Red Carpet Premiere for “Finest Hours” Brings Out Stars in Boston; Benefit Held in Chatham

The Finest Hours Premiere

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BOSTON, MA - JANUARY 28: The Walt Disney Studios hosted a special 3D IMAX Screening of the Finest Hours for the US Coast Guard and local family, friends and supporters of the movie which was filmed in Quincy MA. Chris Pine accepts an award from the US Coast Guard at the screening of THE FINEST HOURS on January 28, 2016 in Boston, Massachusetts. (Photo by Paul Marotta/Getty Images for Allied Integrated Marketing)

CHATHAM –  The general public will get its first look at the Disney film “The Finest Hours” beginning Friday in theaters nationwide.

The movie chronicles what is considered to be the greatest small boat rescue in the history of the U.S. Coast Guard, which took place off Chatham during a Nor’easter on February 18, 1952.

A red carpet screening Thursday night in Boston brought out the stars of the movie, including Casey Affleck and Chris Pine, and several members of the U.S. Coast Guard.

In Chatham, a private sneak preview was held at the Orpheum Theater on Main Street. Proceeds from the showing benefited the Coast Guard Heritage Museum and Orleans Historical Society.

The film is based on the book of the same name written by Michael Tougias and Casey Sherman, a Barnstable native.

During a Nor’Easter on February 18, 1952, two 500-foot T2 tankers, the Fort Mercer and Pendleton, split in half off the coast of Chatham.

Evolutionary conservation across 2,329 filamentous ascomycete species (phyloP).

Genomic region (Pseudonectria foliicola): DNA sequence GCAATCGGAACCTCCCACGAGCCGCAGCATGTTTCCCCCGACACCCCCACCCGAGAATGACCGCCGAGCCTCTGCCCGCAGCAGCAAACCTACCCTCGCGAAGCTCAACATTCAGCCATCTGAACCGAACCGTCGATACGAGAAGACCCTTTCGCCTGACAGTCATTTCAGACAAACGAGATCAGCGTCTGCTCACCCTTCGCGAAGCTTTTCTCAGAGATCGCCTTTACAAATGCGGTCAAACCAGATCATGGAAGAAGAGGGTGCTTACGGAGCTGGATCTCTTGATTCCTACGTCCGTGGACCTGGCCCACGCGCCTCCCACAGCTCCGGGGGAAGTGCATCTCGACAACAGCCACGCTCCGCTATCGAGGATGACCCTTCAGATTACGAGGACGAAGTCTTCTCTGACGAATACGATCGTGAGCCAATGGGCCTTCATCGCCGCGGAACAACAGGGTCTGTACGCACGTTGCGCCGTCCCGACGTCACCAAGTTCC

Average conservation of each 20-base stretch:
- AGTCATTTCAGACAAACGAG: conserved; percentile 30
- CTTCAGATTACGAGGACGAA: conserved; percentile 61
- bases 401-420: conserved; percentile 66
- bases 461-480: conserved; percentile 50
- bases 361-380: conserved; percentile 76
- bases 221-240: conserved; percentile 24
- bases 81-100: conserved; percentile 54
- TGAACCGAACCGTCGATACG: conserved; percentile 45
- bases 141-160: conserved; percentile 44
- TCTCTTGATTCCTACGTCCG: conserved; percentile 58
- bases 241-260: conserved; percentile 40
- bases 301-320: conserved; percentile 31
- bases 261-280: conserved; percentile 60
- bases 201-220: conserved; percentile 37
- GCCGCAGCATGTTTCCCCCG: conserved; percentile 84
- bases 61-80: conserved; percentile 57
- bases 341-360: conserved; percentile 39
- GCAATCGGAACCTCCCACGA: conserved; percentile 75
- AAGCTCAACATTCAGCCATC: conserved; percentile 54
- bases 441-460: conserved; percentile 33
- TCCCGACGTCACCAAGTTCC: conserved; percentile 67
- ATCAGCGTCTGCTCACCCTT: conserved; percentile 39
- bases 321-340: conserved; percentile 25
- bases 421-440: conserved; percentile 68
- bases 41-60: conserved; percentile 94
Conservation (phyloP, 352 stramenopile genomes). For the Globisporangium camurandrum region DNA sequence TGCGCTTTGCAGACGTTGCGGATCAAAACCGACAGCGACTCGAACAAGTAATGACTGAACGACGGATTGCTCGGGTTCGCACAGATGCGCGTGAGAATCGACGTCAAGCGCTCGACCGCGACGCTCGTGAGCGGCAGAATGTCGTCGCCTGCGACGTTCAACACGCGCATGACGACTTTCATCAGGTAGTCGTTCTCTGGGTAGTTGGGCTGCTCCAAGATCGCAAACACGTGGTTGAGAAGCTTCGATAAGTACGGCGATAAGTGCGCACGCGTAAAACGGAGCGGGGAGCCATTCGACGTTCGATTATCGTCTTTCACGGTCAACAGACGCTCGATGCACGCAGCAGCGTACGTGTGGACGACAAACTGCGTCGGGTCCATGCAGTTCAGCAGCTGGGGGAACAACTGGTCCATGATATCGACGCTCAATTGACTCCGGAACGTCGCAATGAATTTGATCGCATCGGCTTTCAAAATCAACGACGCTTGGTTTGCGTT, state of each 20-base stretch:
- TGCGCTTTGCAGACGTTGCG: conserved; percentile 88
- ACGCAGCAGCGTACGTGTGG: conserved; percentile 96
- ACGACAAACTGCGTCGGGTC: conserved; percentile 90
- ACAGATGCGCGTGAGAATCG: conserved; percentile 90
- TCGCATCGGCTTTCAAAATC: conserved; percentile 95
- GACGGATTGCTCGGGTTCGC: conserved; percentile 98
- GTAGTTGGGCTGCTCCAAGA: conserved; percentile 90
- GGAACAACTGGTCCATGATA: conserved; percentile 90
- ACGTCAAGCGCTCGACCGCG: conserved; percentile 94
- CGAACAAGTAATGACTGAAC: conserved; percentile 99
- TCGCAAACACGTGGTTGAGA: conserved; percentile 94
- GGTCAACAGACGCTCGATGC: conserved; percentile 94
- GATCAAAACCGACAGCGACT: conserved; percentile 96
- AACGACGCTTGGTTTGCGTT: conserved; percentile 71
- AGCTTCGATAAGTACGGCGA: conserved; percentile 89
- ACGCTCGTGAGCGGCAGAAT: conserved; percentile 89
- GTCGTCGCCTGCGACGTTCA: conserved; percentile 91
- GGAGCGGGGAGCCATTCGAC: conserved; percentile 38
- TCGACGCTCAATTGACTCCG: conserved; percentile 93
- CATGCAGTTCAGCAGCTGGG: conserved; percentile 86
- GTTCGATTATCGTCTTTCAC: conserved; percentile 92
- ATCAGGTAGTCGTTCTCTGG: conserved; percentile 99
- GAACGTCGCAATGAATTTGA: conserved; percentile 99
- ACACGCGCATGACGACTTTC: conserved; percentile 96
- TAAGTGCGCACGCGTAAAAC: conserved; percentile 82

While one crew was sent out to assist the Fort Mercer, the Chatham Lifeboat Station, known today as Chatham Coast Guard Station, learned of the Pendleton’s predicament.

Boatswain’s Mate Bernard Webber was ordered to pick a crew and take out the CG-36500, a 36-foot wooden life boat, to rescue the crew of the Pendleton.

Casey Affleck

Actor Casey Affleck attends the red carpet premier of “The Finest Hours” in Boston

That rescue boat, rehabbed several years ago, was on display on a trailer outside the Orpheum Theater in Chatham Thursday night.

“The old motto used to be ‘You gotta go out but you don’t have to come back,’” Andy Fitzgerald said during a 2014 interview. “That is no longer the motto but I think it should be.”

Fitzgerald is the last surviving member of the rescue crew.

As the CG-36500 crossed the Chatham bar, it was struck by a large wave and sent airborne before crashing on its side between waves. The self-righting boat recovered and was smashed again – breaking its windshield and losing its compass.

The boat then traveled out into deeper water with even higher wave heights.

On several instances the lifeboat’s engine would cut out due to the engine losing its prime from rolling over. Each time this happened Fitzgerald would crawl into the small compartment to restart the engine while fighting through severe burns and bruises.

The CG-36500, which was supposed to carry far less passengers, now contained the four rescuers along with 32 members of the Pendleton’s crew.

The crew safely guided the boat back to the fish pier where a crowd of Chatham residents helped to bring the men ashore.


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